| 0.9°C Dublin

Citroen's little star gets a sprinkling of DS3's magic dust, but will it scare Fiesta?

With well over three million sales since its launch in 2002, the Citroen C3 is the brand's biggest-selling model and only a fool would tamper with it.

Adapting the old "if it ain't broken, don't fix it" approach, the French car giant stuck with the winning formula and simply improved on its weaknesses and played to its strengths.

So, what you have here is one of the most comprehensive facelifts (because of the all-new petrol engine line-up) we've seen in years.

Now, run-of-the-mill mid-life refreshers generally consist of a tweaked grille, alloy upgrade and a few other cosmetic changes.

Not here... non monsieur.

Our Gallic friends have given the little hatchback the Full Monty (sorry, de Gaulle didn't have the same ring to it) and even comes in a distinctive new shade called 'Encre'.

She now has a body with curves that would rival Vicky Michelle and an interior that Jean Paul Gaultier would be proud of.

Throw in a host of uber efficient new engines and suddenly the motoring press begin to take notice.

A slick advertising campaign accompanies the new offering and it's been billed as the new C3 which will take you 300kms further on a tank of fuel than its predecessor and comes with three years' free servicing.

A bold statement indeed, and one we were looking forward to picking holes in as this reviewer had less than fond memories of its older brother.

Now don't get me wrong, the old C3 was more of a melon than a lemon and simply lacked excitement. It had the handling ability, drive dynamic and urgency of the same rotund fruit. Since then though, we've had the pleasure of the DS3 and the monstrously fast DS3 Racing, so we figured a little sprinkling of magic dust might just do the trick.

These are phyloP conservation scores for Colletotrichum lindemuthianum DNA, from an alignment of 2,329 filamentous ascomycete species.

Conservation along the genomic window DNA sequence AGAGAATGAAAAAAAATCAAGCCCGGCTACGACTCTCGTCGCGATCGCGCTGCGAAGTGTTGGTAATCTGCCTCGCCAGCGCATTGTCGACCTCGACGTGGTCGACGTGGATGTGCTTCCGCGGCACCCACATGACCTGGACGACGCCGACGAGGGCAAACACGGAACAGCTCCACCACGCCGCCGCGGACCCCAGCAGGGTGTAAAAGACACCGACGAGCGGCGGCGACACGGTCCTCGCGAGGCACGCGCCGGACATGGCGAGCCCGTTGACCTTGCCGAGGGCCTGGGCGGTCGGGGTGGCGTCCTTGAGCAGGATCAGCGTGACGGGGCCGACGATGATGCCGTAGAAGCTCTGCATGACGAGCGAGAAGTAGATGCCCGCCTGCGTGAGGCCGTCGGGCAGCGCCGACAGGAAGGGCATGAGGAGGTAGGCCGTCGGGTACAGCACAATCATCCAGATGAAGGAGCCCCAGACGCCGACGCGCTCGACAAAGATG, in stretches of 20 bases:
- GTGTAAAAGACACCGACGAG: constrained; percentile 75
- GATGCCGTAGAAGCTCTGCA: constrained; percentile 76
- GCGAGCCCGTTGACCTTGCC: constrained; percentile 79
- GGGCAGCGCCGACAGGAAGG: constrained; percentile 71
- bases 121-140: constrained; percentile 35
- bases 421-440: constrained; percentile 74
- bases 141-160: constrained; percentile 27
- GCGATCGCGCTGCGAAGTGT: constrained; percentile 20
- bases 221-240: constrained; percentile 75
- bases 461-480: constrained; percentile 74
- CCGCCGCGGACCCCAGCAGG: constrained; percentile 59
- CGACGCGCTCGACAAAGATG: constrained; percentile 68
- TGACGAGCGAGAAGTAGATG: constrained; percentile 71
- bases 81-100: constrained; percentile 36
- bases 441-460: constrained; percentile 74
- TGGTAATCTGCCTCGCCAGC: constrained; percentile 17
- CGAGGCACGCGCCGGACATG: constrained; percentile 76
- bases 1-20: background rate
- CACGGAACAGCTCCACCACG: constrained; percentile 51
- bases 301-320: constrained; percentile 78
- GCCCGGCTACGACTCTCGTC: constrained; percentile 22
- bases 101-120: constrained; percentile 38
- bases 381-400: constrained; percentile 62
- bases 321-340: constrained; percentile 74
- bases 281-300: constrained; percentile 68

From the front, the new offering gets a 'smiley' new face with restyled grill featuring the larger double chevron and bumper-mounted LED daytime running lights.

Inside we start to see the influence of the DS with a similar strip running around the dash and available in different colours.

Build quality in the cabin has noticeably improved, with the use of more inviting, soft-touch materials and the white dials look sporty and smart.

The entry level VT is fairly basic and standard kit includes front electric windows and mirrors, ABS with EBD/EBA (emergency Brake Assistance) and multi-function onboard trip computer.

Opt for the mid-range Connected model and she comes with air con, Bluetooth/music streaming/USB connectivity, LED lights and front fogs.

The top-end VTR+ gets 15-inch alloys, cruise control, leather steering wheel and interior chrome package.

But it's under the hood where you'll find most of the changes and mainly in the guise of the 3-pot petrol engines. There is a choice of a 1.0 litre or 1.2 litre churning out 67 and 81bph respectively and CO2 emissions of 99g/km and 107/gkm – bringing 7 of the 8 C3 models on offer here into Tax Band A3 (€190 a year).

It also means fuel consumption of between 4.3 and 4.5l/100km (63-66mpg) which is impressive (18mpg or 300kms per tank more than the old 1.1 VTi).

It's a pity the same can't be said about the ride, which is sluggish to say the least. It lacks the refinement, precision and downright fun of the Fiesta, which is also packing a three-cylinder under the bonnet.

That said, it is one of the most comfortable superminis on the market and the Zenith Panoramic windscreen (a €400 option) which slides almost back to the B pillar is nearly enough to sway you the other way.

A huge improvement, but its biggest flaw is the fact that it's not a DS3.

Prices for the C3 start at €16,025.